How AR and VR Add Dimension to AEG
Virtual reality (VR) and its sibling, augmented reality (AR), have been around in various forms for several decades, but until recently they have remained the exclusive domain of cutting-edge, technologically sophisticated design firms—with savvy, well-funded clients who can afford the significant hardware and software costs. Recent, drastic reductions in these costs, enabled partially by the rise of high-quality consumer gaming computers, are finally making these technologies widely available to the design and communication processes of our AEG industry.
Virtual reality, in which a user participates in an immersive visual environment by wearing a stereoscopic headset, allows viewers to navigate a 3D environment of many different scales, from a single room to an entire city. This technology is especially useful in exploring new building designs, user experiences, and in understanding the relationships of spaces and the user’s emotional connection with a proposed design.
Augmented reality differs slightly from VR; instead of a fully immersive environment, it creates a virtual digital overlay on top of physical reality. There are different implementations of AR, from apps that allow a phone or tablet to be used as a viewing “portal” to transparent goggles that overlay 3D scenes and information directly onto the user’s field of vision.
While both technologies have evolved rapidly in the last decade, there remain a number of substantial hurdles before either is a seamless experience, which can be leveraged “off-the-shelf” by an untrained user. Perhaps the single largest challenge is the slight lag in headset graphics that accompany head movements, resulting in a discomforting sense of imbalance or even nausea. This can be overcome through practice and experience, however. Currently, AR solutions lag behind VR solutions, as the total immersion of the VR experience removes the disconnect between visual tracking of the real-world environment and its simulated overlay.
Even with the recent and rapid evolution of these technologies, as the new decade begins, we are truly at a watershed moment in virtual reality applications. This revolution arrives in the form of real-time ray tracing technologies, long considered the holy grail of visual and rendering graphics. New chips developed by Nvidia, which began shipping in 2019, allow for real-time depiction of lighting, acoustics, thermodynamics and many other physical phenomena whose simulation relies on massively parallel geometric transformations.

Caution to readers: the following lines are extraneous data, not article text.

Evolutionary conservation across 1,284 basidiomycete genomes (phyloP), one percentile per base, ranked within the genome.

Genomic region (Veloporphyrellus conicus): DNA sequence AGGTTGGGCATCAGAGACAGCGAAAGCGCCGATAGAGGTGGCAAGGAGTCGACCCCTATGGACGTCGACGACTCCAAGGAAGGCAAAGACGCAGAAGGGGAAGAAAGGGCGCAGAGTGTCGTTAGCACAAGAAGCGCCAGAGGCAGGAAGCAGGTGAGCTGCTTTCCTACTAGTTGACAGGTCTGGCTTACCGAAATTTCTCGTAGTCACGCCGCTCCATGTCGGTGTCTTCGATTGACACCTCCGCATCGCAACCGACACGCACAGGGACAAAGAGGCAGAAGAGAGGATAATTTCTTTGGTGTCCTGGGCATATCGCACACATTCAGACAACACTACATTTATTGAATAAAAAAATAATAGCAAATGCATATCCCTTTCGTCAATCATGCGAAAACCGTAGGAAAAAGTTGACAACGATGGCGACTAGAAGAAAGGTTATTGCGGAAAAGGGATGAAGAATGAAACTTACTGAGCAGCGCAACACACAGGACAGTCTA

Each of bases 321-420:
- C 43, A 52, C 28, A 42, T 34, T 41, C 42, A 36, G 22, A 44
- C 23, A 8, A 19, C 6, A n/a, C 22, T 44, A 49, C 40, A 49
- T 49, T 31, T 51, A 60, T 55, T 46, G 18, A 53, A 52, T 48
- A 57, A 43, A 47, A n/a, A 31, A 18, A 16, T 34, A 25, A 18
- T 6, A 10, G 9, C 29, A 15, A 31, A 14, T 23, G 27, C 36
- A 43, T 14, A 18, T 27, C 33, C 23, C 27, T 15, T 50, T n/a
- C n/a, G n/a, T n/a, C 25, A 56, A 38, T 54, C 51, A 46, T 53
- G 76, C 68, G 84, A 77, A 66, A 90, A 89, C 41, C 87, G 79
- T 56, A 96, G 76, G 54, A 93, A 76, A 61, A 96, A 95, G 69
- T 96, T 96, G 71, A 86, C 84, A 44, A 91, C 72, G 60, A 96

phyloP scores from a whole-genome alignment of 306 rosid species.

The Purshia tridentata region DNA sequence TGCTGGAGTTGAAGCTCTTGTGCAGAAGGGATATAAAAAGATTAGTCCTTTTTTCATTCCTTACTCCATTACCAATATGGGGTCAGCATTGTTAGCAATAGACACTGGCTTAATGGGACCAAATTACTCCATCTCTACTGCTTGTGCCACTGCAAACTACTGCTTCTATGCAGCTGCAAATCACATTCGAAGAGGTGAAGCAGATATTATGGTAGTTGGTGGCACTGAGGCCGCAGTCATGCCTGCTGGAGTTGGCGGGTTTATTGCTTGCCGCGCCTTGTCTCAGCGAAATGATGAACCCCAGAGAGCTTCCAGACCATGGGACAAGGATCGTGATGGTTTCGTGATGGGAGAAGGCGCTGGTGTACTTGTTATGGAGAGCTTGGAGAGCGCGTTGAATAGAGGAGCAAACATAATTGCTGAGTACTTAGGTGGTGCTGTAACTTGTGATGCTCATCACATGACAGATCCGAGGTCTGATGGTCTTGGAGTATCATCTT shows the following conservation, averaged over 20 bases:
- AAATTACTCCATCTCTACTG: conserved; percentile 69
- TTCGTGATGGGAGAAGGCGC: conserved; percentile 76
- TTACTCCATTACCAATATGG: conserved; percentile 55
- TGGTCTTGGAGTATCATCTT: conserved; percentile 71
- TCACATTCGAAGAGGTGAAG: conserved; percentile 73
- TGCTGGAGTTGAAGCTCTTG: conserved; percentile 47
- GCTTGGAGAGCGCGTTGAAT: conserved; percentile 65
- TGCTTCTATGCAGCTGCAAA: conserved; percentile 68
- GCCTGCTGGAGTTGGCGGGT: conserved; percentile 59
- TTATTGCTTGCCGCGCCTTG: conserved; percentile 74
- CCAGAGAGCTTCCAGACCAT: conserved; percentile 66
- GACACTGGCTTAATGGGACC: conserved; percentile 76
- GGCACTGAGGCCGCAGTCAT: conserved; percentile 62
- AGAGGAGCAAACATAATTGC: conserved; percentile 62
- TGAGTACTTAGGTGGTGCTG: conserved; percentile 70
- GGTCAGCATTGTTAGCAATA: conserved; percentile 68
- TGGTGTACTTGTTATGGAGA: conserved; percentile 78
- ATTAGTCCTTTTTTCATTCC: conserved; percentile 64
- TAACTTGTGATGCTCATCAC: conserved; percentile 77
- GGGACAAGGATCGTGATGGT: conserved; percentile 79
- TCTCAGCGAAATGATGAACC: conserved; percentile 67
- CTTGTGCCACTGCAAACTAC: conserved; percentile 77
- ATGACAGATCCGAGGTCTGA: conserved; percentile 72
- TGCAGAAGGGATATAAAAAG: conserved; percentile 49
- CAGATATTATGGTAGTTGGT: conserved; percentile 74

What does this mean for architectural design? For the first time, users will be able to experience physically accurate, real-time lighting conditions that are essential to our understanding of spaces and environments, not just in terms of technical aspects like scale or illumination metrics but in the more personal, intangible terms of emotional connection, sense of place and “vibe.” Users will be able to rapidly explore design options, cycling through different daylighting scenarios or evaluating a number of lighting schemes—all without leaving the headset environment or waiting for time-consuming pre-processing.
In addition to expanding our creative imagination, this technology will permit fast, accurate simulation and exploration of other physical phenomena. Real-time acoustical modeling will improve both quality and accessibility of spaces by allowing designers to understand the complex interactions of geometry and materials, which contribute to the acoustical qualities of an environment. Real-time thermal radiation visualizations will improve our ability to design sustainably, treating thermal management as another brush in our tool kit rather than an esoteric mathematical specialty.
Beyond these ray casting models, many other complex simulations exhibit performance benefits from these parallel processing GPU (graphics processing unit) architectures. While many of these techniques have been around for decades, the introduction of real-time performance transforms them from static evaluations into interactive design tools. Structural dynamics can be overlaid and optimized, improving material efficiency and improving communication between disciplines. Pedestrian and vehicle traffic models can be accurate, massive and modified “on the fly” to better understand the unforeseen implications that small relational changes can have on complex systems.
These possibilities have long been touted as the future of VR/AR, and proof of concepts in one form or another have existed for at least the last decade. However, the technology is finally catching up to the promise, and the coming decade will see the impact of high-quality, affordable and flexible virtual environments in the design and construction of our own physical reality.